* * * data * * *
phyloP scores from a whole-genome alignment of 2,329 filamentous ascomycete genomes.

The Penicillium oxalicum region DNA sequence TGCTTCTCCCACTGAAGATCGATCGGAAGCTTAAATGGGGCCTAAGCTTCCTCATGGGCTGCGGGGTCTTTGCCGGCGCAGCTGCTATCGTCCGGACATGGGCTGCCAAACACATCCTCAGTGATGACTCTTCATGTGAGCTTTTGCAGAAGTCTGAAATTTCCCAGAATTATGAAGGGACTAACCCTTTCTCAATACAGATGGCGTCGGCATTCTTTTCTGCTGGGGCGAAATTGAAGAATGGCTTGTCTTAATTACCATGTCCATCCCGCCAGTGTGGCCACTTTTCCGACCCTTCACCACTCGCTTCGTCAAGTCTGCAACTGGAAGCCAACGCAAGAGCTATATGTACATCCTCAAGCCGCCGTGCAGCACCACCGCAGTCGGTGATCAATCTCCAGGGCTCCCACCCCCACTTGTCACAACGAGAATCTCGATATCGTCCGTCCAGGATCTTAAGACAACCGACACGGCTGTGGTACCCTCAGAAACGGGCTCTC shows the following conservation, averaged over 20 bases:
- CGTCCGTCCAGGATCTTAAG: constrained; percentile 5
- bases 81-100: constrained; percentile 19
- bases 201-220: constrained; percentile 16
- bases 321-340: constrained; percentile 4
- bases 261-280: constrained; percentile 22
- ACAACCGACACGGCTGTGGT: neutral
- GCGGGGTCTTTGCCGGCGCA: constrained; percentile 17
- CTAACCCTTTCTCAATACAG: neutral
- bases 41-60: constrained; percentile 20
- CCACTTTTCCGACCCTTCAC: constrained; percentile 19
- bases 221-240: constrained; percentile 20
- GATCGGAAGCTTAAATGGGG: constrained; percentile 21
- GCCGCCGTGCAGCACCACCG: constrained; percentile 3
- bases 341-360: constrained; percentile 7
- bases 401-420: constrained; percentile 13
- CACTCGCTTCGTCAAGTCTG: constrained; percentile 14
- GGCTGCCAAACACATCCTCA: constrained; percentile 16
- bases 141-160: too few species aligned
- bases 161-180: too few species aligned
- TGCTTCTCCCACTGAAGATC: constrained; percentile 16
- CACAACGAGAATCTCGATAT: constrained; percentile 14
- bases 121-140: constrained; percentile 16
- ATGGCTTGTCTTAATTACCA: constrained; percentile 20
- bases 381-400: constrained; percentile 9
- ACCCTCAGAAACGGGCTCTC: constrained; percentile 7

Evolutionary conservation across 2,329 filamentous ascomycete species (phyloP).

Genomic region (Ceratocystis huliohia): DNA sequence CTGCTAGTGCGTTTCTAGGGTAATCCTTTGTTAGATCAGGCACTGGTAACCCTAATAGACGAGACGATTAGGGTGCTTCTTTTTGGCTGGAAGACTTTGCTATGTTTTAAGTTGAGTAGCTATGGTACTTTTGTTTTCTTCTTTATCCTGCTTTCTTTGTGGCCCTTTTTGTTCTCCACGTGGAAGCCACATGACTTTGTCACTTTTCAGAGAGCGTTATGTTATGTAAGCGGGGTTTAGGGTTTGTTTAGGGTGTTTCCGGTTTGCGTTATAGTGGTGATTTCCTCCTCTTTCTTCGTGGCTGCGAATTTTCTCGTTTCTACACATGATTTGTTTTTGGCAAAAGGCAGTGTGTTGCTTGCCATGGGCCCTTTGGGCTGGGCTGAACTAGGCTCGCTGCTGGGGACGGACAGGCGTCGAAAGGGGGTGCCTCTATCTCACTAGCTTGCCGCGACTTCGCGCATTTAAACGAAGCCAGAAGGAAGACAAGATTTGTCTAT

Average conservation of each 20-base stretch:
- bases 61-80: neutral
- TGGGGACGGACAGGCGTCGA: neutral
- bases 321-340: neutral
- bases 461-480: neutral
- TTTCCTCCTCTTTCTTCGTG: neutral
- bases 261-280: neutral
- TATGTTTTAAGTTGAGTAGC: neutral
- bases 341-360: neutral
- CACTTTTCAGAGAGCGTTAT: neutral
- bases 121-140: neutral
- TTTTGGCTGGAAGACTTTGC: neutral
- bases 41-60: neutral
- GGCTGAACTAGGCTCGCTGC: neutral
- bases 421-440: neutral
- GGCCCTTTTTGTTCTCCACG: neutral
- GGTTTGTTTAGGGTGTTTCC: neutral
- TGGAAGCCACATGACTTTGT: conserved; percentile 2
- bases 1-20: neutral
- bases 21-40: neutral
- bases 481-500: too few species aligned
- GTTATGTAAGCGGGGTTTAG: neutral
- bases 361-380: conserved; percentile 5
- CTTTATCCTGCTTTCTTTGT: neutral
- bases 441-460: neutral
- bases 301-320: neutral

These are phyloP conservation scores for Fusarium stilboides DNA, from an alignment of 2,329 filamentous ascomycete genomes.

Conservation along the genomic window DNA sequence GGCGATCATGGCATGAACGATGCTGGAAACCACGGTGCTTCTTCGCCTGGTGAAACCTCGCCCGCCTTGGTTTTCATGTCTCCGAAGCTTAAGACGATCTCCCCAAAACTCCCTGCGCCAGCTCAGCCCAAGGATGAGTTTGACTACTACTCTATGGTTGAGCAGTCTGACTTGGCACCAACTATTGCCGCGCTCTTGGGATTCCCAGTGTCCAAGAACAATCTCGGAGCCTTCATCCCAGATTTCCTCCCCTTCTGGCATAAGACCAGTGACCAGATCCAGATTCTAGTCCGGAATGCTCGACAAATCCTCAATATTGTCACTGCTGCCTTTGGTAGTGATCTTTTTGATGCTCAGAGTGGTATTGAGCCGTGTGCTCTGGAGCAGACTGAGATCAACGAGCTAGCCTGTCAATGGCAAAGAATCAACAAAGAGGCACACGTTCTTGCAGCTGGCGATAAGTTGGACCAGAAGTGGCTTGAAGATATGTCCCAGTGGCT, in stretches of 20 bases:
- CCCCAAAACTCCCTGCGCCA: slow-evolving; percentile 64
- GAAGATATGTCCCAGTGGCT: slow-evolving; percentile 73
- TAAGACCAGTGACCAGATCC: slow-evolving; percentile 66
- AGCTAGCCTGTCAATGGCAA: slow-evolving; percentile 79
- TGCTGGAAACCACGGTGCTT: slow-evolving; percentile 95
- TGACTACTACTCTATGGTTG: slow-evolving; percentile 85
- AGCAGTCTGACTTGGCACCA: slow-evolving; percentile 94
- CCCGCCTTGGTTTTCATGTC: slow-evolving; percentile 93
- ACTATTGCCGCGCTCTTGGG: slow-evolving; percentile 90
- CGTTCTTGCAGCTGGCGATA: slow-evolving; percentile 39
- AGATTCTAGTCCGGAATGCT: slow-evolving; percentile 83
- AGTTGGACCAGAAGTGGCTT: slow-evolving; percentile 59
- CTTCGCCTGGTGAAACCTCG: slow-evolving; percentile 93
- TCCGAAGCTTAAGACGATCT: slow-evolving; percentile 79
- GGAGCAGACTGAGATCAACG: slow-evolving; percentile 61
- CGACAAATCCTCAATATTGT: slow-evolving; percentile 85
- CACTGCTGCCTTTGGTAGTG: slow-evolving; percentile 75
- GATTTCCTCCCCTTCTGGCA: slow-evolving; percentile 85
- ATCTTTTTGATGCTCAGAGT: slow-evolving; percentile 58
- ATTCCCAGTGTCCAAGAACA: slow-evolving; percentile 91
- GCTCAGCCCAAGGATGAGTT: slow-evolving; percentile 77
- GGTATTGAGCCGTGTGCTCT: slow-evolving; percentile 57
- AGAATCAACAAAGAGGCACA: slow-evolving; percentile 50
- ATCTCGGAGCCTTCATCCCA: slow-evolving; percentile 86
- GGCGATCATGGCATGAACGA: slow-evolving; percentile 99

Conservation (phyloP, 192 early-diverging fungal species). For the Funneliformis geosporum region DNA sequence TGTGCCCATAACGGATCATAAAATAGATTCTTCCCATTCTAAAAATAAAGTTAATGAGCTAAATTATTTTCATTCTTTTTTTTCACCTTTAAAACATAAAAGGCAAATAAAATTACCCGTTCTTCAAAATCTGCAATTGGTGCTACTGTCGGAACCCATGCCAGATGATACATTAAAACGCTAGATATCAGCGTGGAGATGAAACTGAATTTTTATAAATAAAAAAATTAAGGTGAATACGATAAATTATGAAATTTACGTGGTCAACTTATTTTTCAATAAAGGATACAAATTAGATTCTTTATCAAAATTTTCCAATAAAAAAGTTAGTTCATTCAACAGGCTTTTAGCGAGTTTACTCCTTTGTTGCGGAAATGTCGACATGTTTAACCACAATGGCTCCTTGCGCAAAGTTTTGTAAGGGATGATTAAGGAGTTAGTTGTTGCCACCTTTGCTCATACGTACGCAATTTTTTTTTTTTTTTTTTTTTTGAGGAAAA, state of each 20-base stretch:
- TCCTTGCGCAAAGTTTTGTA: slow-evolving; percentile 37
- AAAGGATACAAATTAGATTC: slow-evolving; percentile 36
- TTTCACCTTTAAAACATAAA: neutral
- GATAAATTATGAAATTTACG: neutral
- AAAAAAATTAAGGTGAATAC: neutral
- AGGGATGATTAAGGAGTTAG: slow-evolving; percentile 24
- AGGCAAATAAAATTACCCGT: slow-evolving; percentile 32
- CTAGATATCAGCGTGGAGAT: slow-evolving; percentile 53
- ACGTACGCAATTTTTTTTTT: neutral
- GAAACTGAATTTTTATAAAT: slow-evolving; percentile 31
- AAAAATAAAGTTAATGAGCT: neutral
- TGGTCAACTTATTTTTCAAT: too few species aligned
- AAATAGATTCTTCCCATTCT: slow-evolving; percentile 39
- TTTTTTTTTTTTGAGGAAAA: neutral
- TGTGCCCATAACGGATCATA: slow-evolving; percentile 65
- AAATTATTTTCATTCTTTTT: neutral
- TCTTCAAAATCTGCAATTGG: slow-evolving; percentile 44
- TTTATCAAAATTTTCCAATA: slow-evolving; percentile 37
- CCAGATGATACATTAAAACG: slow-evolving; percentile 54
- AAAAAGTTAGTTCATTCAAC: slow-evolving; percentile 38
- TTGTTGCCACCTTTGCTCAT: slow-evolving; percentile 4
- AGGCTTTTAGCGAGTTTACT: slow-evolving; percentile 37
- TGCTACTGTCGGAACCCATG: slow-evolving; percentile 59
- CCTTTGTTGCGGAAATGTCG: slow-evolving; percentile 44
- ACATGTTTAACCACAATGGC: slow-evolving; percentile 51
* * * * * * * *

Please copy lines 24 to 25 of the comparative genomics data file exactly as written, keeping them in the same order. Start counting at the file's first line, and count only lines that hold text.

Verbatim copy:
- bases 121-140: constrained; percentile 16
- ATGGCTTGTCTTAATTACCA: constrained; percentile 20